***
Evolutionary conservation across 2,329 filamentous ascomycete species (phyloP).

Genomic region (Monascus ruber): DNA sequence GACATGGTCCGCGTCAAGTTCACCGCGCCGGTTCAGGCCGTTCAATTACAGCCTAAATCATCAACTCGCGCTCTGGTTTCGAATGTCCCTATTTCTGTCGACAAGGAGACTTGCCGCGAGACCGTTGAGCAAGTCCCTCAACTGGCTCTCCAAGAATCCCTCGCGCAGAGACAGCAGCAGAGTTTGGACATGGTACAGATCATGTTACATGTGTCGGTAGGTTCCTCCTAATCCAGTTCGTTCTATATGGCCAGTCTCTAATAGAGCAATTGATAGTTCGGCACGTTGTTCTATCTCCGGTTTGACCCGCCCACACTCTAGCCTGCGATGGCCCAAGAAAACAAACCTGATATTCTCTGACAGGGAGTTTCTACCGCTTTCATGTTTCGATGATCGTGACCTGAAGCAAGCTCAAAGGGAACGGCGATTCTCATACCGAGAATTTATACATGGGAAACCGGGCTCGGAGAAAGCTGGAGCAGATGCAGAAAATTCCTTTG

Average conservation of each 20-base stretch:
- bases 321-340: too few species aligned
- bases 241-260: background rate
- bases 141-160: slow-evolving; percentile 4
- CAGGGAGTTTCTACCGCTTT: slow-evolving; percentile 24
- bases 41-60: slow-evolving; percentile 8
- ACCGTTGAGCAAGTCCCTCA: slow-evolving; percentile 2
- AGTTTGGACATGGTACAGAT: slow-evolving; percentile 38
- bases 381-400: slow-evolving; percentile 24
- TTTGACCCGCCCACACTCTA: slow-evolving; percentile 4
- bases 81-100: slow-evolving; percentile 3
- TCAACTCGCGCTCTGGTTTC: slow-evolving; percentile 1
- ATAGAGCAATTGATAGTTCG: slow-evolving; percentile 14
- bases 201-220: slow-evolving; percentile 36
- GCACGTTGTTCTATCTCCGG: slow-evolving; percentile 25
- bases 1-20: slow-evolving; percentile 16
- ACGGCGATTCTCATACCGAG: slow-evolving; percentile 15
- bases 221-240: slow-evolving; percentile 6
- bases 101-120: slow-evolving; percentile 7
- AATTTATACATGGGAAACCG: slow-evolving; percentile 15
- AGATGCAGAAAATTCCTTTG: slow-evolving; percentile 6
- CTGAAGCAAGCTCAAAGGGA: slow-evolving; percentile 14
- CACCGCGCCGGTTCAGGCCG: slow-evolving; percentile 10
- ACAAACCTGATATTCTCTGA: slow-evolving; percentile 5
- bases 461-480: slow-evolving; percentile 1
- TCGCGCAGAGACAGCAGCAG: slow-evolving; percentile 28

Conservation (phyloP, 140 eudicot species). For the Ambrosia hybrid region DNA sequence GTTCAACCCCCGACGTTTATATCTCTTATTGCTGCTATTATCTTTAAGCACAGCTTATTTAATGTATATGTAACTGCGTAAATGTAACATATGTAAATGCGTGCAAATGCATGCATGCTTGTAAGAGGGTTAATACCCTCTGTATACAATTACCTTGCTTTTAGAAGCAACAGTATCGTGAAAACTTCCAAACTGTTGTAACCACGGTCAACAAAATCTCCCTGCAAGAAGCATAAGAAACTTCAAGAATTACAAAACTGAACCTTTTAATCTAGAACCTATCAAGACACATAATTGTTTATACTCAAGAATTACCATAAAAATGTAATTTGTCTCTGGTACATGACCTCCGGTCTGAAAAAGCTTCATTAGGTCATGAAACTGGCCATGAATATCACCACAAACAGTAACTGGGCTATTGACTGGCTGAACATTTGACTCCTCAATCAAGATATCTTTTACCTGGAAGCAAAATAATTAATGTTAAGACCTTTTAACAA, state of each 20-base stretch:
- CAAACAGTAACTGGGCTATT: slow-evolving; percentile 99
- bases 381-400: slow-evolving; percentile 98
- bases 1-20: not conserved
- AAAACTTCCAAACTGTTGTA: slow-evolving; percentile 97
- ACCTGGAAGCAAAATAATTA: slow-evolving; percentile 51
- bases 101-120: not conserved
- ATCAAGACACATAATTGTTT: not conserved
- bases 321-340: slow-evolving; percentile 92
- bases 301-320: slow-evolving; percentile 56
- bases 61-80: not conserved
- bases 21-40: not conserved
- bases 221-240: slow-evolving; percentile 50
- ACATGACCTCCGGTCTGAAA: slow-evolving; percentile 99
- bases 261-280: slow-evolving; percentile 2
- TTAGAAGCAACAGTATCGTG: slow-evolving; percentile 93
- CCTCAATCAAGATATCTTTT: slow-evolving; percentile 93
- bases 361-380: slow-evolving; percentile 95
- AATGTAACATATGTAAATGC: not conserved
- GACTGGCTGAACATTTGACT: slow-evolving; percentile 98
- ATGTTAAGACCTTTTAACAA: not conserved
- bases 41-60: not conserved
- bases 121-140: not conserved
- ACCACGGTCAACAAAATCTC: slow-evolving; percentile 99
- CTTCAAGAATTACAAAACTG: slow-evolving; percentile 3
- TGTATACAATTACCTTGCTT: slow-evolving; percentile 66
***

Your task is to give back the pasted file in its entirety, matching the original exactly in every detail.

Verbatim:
Evolutionary conservation across 2,329 filamentous ascomycete species (phyloP).

Genomic region (Monascus ruber): DNA sequence GACATGGTCCGCGTCAAGTTCACCGCGCCGGTTCAGGCCGTTCAATTACAGCCTAAATCATCAACTCGCGCTCTGGTTTCGAATGTCCCTATTTCTGTCGACAAGGAGACTTGCCGCGAGACCGTTGAGCAAGTCCCTCAACTGGCTCTCCAAGAATCCCTCGCGCAGAGACAGCAGCAGAGTTTGGACATGGTACAGATCATGTTACATGTGTCGGTAGGTTCCTCCTAATCCAGTTCGTTCTATATGGCCAGTCTCTAATAGAGCAATTGATAGTTCGGCACGTTGTTCTATCTCCGGTTTGACCCGCCCACACTCTAGCCTGCGATGGCCCAAGAAAACAAACCTGATATTCTCTGACAGGGAGTTTCTACCGCTTTCATGTTTCGATGATCGTGACCTGAAGCAAGCTCAAAGGGAACGGCGATTCTCATACCGAGAATTTATACATGGGAAACCGGGCTCGGAGAAAGCTGGAGCAGATGCAGAAAATTCCTTTG

Average conservation of each 20-base stretch:
- bases 321-340: too few species aligned
- bases 241-260: background rate
- bases 141-160: slow-evolving; percentile 4
- CAGGGAGTTTCTACCGCTTT: slow-evolving; percentile 24
- bases 41-60: slow-evolving; percentile 8
- ACCGTTGAGCAAGTCCCTCA: slow-evolving; percentile 2
- AGTTTGGACATGGTACAGAT: slow-evolving; percentile 38
- bases 381-400: slow-evolving; percentile 24
- TTTGACCCGCCCACACTCTA: slow-evolving; percentile 4
- bases 81-100: slow-evolving; percentile 3
- TCAACTCGCGCTCTGGTTTC: slow-evolving; percentile 1
- ATAGAGCAATTGATAGTTCG: slow-evolving; percentile 14
- bases 201-220: slow-evolving; percentile 36
- GCACGTTGTTCTATCTCCGG: slow-evolving; percentile 25
- bases 1-20: slow-evolving; percentile 16
- ACGGCGATTCTCATACCGAG: slow-evolving; percentile 15
- bases 221-240: slow-evolving; percentile 6
- bases 101-120: slow-evolving; percentile 7
- AATTTATACATGGGAAACCG: slow-evolving; percentile 15
- AGATGCAGAAAATTCCTTTG: slow-evolving; percentile 6
- CTGAAGCAAGCTCAAAGGGA: slow-evolving; percentile 14
- CACCGCGCCGGTTCAGGCCG: slow-evolving; percentile 10
- ACAAACCTGATATTCTCTGA: slow-evolving; percentile 5
- bases 461-480: slow-evolving; percentile 1
- TCGCGCAGAGACAGCAGCAG: slow-evolving; percentile 28

Conservation (phyloP, 140 eudicot species). For the Ambrosia hybrid region DNA sequence GTTCAACCCCCGACGTTTATATCTCTTATTGCTGCTATTATCTTTAAGCACAGCTTATTTAATGTATATGTAACTGCGTAAATGTAACATATGTAAATGCGTGCAAATGCATGCATGCTTGTAAGAGGGTTAATACCCTCTGTATACAATTACCTTGCTTTTAGAAGCAACAGTATCGTGAAAACTTCCAAACTGTTGTAACCACGGTCAACAAAATCTCCCTGCAAGAAGCATAAGAAACTTCAAGAATTACAAAACTGAACCTTTTAATCTAGAACCTATCAAGACACATAATTGTTTATACTCAAGAATTACCATAAAAATGTAATTTGTCTCTGGTACATGACCTCCGGTCTGAAAAAGCTTCATTAGGTCATGAAACTGGCCATGAATATCACCACAAACAGTAACTGGGCTATTGACTGGCTGAACATTTGACTCCTCAATCAAGATATCTTTTACCTGGAAGCAAAATAATTAATGTTAAGACCTTTTAACAA, state of each 20-base stretch:
- CAAACAGTAACTGGGCTATT: slow-evolving; percentile 99
- bases 381-400: slow-evolving; percentile 98
- bases 1-20: not conserved
- AAAACTTCCAAACTGTTGTA: slow-evolving; percentile 97
- ACCTGGAAGCAAAATAATTA: slow-evolving; percentile 51
- bases 101-120: not conserved
- ATCAAGACACATAATTGTTT: not conserved
- bases 321-340: slow-evolving; percentile 92
- bases 301-320: slow-evolving; percentile 56
- bases 61-80: not conserved
- bases 21-40: not conserved
- bases 221-240: slow-evolving; percentile 50
- ACATGACCTCCGGTCTGAAA: slow-evolving; percentile 99
- bases 261-280: slow-evolving; percentile 2
- TTAGAAGCAACAGTATCGTG: slow-evolving; percentile 93
- CCTCAATCAAGATATCTTTT: slow-evolving; percentile 93
- bases 361-380: slow-evolving; percentile 95
- AATGTAACATATGTAAATGC: not conserved
- GACTGGCTGAACATTTGACT: slow-evolving; percentile 98
- ATGTTAAGACCTTTTAACAA: not conserved
- bases 41-60: not conserved
- bases 121-140: not conserved
- ACCACGGTCAACAAAATCTC: slow-evolving; percentile 99
- CTTCAAGAATTACAAAACTG: slow-evolving; percentile 3
- TGTATACAATTACCTTGCTT: slow-evolving; percentile 66